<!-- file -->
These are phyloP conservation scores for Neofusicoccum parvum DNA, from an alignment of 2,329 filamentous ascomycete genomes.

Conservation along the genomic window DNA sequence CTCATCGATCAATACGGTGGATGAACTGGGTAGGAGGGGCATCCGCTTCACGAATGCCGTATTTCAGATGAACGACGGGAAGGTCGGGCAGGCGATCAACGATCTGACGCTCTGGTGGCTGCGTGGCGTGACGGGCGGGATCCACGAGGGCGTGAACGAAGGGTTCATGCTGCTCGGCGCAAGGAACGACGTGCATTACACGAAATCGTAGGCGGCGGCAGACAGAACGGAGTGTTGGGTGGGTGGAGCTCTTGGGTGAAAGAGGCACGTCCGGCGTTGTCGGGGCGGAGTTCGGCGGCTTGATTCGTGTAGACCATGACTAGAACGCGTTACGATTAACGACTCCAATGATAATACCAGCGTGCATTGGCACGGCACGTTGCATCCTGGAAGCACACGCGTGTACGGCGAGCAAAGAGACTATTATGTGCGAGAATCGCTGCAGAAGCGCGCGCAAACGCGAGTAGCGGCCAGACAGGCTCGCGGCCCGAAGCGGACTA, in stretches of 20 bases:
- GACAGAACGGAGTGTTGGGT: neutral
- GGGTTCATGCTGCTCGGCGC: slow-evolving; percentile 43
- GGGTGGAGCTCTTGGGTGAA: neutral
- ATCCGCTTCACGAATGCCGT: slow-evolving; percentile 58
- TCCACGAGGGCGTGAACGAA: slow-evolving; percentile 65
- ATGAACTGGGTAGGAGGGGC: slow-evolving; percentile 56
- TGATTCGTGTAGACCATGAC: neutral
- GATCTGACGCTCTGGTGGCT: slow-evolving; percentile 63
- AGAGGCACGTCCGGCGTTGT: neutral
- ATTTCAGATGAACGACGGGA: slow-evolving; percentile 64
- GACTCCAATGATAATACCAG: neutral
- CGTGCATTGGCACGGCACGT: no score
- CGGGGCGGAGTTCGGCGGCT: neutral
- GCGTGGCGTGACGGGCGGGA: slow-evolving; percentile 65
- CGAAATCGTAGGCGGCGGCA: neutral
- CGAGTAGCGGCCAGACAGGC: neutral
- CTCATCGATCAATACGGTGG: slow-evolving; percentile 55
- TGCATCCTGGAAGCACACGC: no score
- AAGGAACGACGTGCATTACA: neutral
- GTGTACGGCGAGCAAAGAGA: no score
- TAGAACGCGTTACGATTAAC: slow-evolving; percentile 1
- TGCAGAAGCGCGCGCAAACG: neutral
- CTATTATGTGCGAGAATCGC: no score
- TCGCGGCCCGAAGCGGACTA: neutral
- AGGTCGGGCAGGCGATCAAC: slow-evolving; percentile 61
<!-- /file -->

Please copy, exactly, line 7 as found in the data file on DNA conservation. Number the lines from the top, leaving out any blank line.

- TCCACGAGGGCGTGAACGAA: slow-evolving; percentile 65